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Fashion Designer Alexander McQueen Found Dead

Patricia Sullivan

Good morning.

We dress in wool and pile layers here in the Post newsroom, especially this week, but better attired readers may recognize the name of Alexander McQueen, a designer who was found dead today. Known for his dramatic statement pieces and impeccable tailoring, McQueen received recognition from Queen Elizabeth II in 2003, when she made him a Commander of the British Empire for his fashion leadership.

"McQueen influenced a whole generation of designers. His brilliant imagination knew no bounds as he conjured up collection after collection of extraordinary designs," said Alexandra Shulman, the editor of British Vogue. "At one level he was a master of the fantastic, creating astounding fashions shows that mixed design, technology and performance and on another he was a modern day genius whose gothic aesthetic was adopted by women the world over."

As they say on a certain TV network, we report, you decide: here are two of his creations, from his website:
mcqueen_butterflies.jpg

alexander-mcqueen-fashion-designer.jpg

In other obit news, we haven't had a compare-and-contrast in awhile and Good-Time Charlie Wilson is a good candidate. Tell us in the comments section below which obit you prefer: The Washington Post version, the New York Times, the Los Angeles Times, or the Houston Chonicle. Let's not forget the UK's Guardian, either.

Fountain pens have lyrical names and Michael Fultz knew them all. Fultz, one of the globe's largest collections of Parker pens and whose expertise was sought by hobbyists from Belgium to Israel, died Jan. 27 in Janesville, Wis.

The earth is round but the universe is flat, cosmologist Andrew Lange discovered. Lange, who died Jan. 26, and his team in 2000 revealed that space is not curved and that light normally travels in straight lines, was hailed as a major advance in astronomy.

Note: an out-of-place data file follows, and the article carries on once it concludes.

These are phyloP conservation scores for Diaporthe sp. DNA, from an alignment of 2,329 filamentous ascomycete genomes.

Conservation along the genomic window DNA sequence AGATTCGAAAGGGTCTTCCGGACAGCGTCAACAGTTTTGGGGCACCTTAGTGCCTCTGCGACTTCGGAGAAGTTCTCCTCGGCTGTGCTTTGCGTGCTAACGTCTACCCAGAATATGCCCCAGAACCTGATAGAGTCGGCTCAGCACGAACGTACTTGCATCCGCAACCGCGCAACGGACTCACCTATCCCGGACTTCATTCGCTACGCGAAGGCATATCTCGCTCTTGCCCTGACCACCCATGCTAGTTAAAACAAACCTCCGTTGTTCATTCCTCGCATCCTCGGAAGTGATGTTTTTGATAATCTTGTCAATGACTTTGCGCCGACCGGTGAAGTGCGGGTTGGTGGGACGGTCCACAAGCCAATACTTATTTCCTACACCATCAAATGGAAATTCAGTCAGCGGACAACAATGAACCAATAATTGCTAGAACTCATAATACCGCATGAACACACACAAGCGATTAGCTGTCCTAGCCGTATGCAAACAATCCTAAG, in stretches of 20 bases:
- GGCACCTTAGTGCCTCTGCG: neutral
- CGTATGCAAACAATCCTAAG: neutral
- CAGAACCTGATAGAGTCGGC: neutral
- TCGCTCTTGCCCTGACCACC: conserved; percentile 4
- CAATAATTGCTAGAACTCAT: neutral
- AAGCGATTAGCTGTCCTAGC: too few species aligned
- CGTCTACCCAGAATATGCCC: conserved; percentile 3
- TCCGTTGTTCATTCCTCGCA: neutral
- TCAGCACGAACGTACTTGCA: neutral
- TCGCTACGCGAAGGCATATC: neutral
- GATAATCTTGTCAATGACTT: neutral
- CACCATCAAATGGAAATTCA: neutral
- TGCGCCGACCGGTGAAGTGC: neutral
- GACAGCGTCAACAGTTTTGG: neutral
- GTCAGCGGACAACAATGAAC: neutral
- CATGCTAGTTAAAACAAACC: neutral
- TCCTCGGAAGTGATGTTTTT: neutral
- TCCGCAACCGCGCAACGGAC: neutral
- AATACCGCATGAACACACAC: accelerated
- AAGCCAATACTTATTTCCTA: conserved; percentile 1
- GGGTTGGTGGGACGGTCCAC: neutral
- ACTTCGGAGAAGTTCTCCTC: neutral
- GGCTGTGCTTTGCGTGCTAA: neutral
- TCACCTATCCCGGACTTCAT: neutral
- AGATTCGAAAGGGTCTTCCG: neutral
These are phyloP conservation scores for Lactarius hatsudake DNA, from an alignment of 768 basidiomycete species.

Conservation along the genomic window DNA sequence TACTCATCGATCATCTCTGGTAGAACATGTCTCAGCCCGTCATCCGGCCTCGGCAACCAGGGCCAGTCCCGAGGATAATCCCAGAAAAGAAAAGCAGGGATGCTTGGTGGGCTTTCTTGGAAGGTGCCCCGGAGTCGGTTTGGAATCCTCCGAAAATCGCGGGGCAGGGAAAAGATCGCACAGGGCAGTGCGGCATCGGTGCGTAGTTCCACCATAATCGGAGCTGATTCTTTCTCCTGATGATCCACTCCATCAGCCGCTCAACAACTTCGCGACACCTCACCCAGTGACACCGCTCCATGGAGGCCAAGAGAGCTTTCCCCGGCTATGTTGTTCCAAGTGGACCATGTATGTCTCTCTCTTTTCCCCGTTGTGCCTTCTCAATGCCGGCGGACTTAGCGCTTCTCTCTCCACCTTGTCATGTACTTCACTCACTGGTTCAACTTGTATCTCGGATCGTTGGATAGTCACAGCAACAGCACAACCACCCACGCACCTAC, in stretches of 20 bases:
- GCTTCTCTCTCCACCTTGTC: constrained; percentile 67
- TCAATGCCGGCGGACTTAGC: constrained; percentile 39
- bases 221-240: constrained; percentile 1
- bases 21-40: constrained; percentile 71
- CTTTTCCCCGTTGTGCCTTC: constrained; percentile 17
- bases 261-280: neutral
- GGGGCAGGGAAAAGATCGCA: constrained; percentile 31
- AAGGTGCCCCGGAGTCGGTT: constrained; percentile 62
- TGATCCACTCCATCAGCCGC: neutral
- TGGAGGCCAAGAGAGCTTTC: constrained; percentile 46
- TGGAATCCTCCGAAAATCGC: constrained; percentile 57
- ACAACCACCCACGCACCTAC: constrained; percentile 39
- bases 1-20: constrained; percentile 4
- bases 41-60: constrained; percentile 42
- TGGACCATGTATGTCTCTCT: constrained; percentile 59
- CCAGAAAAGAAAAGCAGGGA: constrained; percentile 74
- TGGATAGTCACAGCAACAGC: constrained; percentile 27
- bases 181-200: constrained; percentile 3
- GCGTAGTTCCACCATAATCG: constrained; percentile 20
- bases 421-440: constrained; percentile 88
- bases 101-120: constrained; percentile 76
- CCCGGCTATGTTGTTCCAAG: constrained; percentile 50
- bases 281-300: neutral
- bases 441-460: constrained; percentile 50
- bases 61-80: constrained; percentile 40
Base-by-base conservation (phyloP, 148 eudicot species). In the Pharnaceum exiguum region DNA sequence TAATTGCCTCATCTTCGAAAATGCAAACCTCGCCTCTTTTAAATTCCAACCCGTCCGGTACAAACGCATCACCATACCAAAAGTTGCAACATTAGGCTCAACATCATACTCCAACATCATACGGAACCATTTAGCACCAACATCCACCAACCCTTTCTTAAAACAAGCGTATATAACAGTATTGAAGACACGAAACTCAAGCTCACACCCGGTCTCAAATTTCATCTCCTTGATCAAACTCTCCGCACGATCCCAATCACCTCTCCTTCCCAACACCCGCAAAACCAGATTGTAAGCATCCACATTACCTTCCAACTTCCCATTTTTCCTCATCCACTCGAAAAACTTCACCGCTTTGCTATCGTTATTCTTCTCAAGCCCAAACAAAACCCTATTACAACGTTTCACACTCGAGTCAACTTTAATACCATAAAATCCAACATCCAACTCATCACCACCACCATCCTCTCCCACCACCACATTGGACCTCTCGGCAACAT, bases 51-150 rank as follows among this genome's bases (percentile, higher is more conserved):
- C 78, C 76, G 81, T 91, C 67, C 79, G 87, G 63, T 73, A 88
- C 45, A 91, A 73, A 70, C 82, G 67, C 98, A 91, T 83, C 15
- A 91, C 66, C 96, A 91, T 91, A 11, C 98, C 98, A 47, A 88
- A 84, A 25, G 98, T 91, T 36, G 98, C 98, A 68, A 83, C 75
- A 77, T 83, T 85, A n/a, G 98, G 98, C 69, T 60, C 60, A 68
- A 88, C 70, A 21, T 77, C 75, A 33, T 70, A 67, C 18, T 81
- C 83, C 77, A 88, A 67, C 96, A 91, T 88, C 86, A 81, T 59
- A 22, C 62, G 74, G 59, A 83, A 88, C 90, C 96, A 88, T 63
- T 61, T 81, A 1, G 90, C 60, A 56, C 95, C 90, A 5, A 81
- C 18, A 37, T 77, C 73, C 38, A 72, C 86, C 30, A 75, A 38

Alfred Gregory, who photographed the historic Hillary-Norgay summit of Mount Everest, died this week at age 96. Nice photo of him on this site, too.

Jacques Hétu, one of Canada's most prolific and widely performed composers, died Tuesday, Feb. 9, 2010, in his home in the Laurentian town of Saint-Hippolyte.

Finally, the inventor of the Frisbee, Fred Morrison, has died. Great tale of how he invented it, having to do with dented lids, cake pans and bomber pilot training.

By Patricia Sullivan  |  February 11, 2010; 10:58 AM ET
Categories:  Patricia Sullivan , The Daily Goodbye  
Save & Share:  Send E-mail   Facebook   Twitter   Digg   Yahoo Buzz   Del.icio.us   StumbleUpon   Technorati   Google Buzz   Previous: Former Rep. Charlie Wilson, 76, dies
Next: Frisbee inventor Fred Morrison dies at 90

Comments

You going to credit the AP there, Ms. Sullivan? Directly from the AP wire piece:

"Known for his dramatic statement pieces and impeccable tailoring, McQueen received recognition from Queen Elizabeth II in 2003, when she made him a Commander of the British Empire for his fashion leadership.

“McQueen influenced a whole generation of designers. His brilliant imagination knew no bounds as he conjured up collection after collection of extraordinary designs,” said Alexandra Shulman, the editor of British Vogue."

Posted by: hugesfan | February 11, 2010 12:18 PM | Report abuse

The butterfly head piece is fabulous but it is doubtful any of his work would be appropriate for a cow to wear in a barnyard.

Posted by: SoCali | February 11, 2010 12:26 PM | Report abuse

Hugesfan, that's why I linked to the AP piece. That's the credit.

Posted by: Patricia Sullivan | February 11, 2010 2:04 PM | Report abuse

The comments to this entry are closed.

 
 
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